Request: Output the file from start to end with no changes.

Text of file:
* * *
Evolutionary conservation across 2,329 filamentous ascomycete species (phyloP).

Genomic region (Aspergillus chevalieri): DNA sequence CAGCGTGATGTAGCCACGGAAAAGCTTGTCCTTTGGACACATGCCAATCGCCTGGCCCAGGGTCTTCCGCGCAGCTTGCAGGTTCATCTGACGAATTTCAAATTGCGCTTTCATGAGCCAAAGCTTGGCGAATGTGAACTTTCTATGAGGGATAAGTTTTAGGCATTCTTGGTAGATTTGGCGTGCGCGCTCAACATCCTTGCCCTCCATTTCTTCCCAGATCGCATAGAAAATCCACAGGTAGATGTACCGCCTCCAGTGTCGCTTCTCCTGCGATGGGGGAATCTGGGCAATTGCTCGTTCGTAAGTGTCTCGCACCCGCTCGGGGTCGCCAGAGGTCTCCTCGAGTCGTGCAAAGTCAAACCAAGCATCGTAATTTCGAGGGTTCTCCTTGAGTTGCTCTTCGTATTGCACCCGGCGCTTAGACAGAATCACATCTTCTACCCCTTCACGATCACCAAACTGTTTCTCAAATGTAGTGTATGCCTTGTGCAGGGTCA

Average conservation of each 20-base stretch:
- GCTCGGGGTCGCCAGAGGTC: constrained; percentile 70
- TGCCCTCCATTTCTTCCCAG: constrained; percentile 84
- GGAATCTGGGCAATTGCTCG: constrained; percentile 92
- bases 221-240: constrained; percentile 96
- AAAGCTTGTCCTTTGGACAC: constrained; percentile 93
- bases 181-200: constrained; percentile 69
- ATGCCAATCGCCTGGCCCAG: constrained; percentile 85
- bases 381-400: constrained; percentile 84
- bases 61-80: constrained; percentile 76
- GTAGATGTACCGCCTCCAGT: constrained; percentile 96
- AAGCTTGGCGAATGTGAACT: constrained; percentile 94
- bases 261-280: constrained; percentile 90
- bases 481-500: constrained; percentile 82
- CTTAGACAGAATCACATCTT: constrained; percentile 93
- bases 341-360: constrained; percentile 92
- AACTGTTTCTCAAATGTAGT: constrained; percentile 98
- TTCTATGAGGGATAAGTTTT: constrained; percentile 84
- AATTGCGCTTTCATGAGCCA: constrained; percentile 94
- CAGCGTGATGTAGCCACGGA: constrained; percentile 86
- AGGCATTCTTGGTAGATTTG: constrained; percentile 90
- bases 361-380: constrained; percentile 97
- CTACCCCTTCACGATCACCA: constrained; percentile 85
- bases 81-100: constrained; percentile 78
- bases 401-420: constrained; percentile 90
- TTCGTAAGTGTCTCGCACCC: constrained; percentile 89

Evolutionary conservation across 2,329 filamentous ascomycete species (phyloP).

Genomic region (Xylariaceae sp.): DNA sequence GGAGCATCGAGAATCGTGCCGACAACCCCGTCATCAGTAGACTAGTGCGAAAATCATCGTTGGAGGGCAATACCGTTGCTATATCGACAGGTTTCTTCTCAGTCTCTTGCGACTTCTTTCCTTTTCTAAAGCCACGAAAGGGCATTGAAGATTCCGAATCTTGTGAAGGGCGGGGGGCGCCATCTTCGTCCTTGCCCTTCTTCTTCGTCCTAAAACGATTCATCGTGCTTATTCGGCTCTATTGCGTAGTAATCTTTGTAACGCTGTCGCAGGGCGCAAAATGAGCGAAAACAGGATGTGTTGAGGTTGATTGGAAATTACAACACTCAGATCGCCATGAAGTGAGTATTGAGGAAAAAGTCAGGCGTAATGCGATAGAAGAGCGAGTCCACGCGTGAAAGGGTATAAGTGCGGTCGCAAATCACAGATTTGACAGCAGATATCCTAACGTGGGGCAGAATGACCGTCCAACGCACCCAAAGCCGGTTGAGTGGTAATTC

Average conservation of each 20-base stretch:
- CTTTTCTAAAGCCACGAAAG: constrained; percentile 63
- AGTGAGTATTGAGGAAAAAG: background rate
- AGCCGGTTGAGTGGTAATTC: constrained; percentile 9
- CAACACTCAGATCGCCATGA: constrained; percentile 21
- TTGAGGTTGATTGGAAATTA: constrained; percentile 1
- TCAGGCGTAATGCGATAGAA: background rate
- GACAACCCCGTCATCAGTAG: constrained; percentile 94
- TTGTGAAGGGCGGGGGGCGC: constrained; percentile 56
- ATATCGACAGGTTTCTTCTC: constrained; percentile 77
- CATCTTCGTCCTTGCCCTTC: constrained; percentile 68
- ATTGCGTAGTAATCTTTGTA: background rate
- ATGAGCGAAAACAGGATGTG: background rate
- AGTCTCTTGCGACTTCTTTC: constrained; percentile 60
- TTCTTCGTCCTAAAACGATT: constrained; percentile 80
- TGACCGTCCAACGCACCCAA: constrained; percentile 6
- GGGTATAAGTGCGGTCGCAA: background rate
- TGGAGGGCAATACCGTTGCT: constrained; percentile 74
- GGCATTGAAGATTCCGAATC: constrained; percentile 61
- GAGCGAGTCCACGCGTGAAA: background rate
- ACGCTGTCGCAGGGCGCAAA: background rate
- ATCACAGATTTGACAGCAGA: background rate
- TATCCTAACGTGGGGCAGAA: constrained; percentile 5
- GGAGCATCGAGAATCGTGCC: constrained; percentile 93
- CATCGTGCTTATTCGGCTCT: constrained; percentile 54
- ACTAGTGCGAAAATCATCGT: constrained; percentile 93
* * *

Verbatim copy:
Evolutionary conservation across 2,329 filamentous ascomycete species (phyloP).

Genomic region (Aspergillus chevalieri): DNA sequence CAGCGTGATGTAGCCACGGAAAAGCTTGTCCTTTGGACACATGCCAATCGCCTGGCCCAGGGTCTTCCGCGCAGCTTGCAGGTTCATCTGACGAATTTCAAATTGCGCTTTCATGAGCCAAAGCTTGGCGAATGTGAACTTTCTATGAGGGATAAGTTTTAGGCATTCTTGGTAGATTTGGCGTGCGCGCTCAACATCCTTGCCCTCCATTTCTTCCCAGATCGCATAGAAAATCCACAGGTAGATGTACCGCCTCCAGTGTCGCTTCTCCTGCGATGGGGGAATCTGGGCAATTGCTCGTTCGTAAGTGTCTCGCACCCGCTCGGGGTCGCCAGAGGTCTCCTCGAGTCGTGCAAAGTCAAACCAAGCATCGTAATTTCGAGGGTTCTCCTTGAGTTGCTCTTCGTATTGCACCCGGCGCTTAGACAGAATCACATCTTCTACCCCTTCACGATCACCAAACTGTTTCTCAAATGTAGTGTATGCCTTGTGCAGGGTCA

Average conservation of each 20-base stretch:
- GCTCGGGGTCGCCAGAGGTC: constrained; percentile 70
- TGCCCTCCATTTCTTCCCAG: constrained; percentile 84
- GGAATCTGGGCAATTGCTCG: constrained; percentile 92
- bases 221-240: constrained; percentile 96
- AAAGCTTGTCCTTTGGACAC: constrained; percentile 93
- bases 181-200: constrained; percentile 69
- ATGCCAATCGCCTGGCCCAG: constrained; percentile 85
- bases 381-400: constrained; percentile 84
- bases 61-80: constrained; percentile 76
- GTAGATGTACCGCCTCCAGT: constrained; percentile 96
- AAGCTTGGCGAATGTGAACT: constrained; percentile 94
- bases 261-280: constrained; percentile 90
- bases 481-500: constrained; percentile 82
- CTTAGACAGAATCACATCTT: constrained; percentile 93
- bases 341-360: constrained; percentile 92
- AACTGTTTCTCAAATGTAGT: constrained; percentile 98
- TTCTATGAGGGATAAGTTTT: constrained; percentile 84
- AATTGCGCTTTCATGAGCCA: constrained; percentile 94
- CAGCGTGATGTAGCCACGGA: constrained; percentile 86
- AGGCATTCTTGGTAGATTTG: constrained; percentile 90
- bases 361-380: constrained; percentile 97
- CTACCCCTTCACGATCACCA: constrained; percentile 85
- bases 81-100: constrained; percentile 78
- bases 401-420: constrained; percentile 90
- TTCGTAAGTGTCTCGCACCC: constrained; percentile 89

Evolutionary conservation across 2,329 filamentous ascomycete species (phyloP).

Genomic region (Xylariaceae sp.): DNA sequence GGAGCATCGAGAATCGTGCCGACAACCCCGTCATCAGTAGACTAGTGCGAAAATCATCGTTGGAGGGCAATACCGTTGCTATATCGACAGGTTTCTTCTCAGTCTCTTGCGACTTCTTTCCTTTTCTAAAGCCACGAAAGGGCATTGAAGATTCCGAATCTTGTGAAGGGCGGGGGGCGCCATCTTCGTCCTTGCCCTTCTTCTTCGTCCTAAAACGATTCATCGTGCTTATTCGGCTCTATTGCGTAGTAATCTTTGTAACGCTGTCGCAGGGCGCAAAATGAGCGAAAACAGGATGTGTTGAGGTTGATTGGAAATTACAACACTCAGATCGCCATGAAGTGAGTATTGAGGAAAAAGTCAGGCGTAATGCGATAGAAGAGCGAGTCCACGCGTGAAAGGGTATAAGTGCGGTCGCAAATCACAGATTTGACAGCAGATATCCTAACGTGGGGCAGAATGACCGTCCAACGCACCCAAAGCCGGTTGAGTGGTAATTC

Average conservation of each 20-base stretch:
- CTTTTCTAAAGCCACGAAAG: constrained; percentile 63
- AGTGAGTATTGAGGAAAAAG: background rate
- AGCCGGTTGAGTGGTAATTC: constrained; percentile 9
- CAACACTCAGATCGCCATGA: constrained; percentile 21
- TTGAGGTTGATTGGAAATTA: constrained; percentile 1
- TCAGGCGTAATGCGATAGAA: background rate
- GACAACCCCGTCATCAGTAG: constrained; percentile 94
- TTGTGAAGGGCGGGGGGCGC: constrained; percentile 56
- ATATCGACAGGTTTCTTCTC: constrained; percentile 77
- CATCTTCGTCCTTGCCCTTC: constrained; percentile 68
- ATTGCGTAGTAATCTTTGTA: background rate
- ATGAGCGAAAACAGGATGTG: background rate
- AGTCTCTTGCGACTTCTTTC: constrained; percentile 60
- TTCTTCGTCCTAAAACGATT: constrained; percentile 80
- TGACCGTCCAACGCACCCAA: constrained; percentile 6
- GGGTATAAGTGCGGTCGCAA: background rate
- TGGAGGGCAATACCGTTGCT: constrained; percentile 74
- GGCATTGAAGATTCCGAATC: constrained; percentile 61
- GAGCGAGTCCACGCGTGAAA: background rate
- ACGCTGTCGCAGGGCGCAAA: background rate
- ATCACAGATTTGACAGCAGA: background rate
- TATCCTAACGTGGGGCAGAA: constrained; percentile 5
- GGAGCATCGAGAATCGTGCC: constrained; percentile 93
- CATCGTGCTTATTCGGCTCT: constrained; percentile 54
- ACTAGTGCGAAAATCATCGT: constrained; percentile 93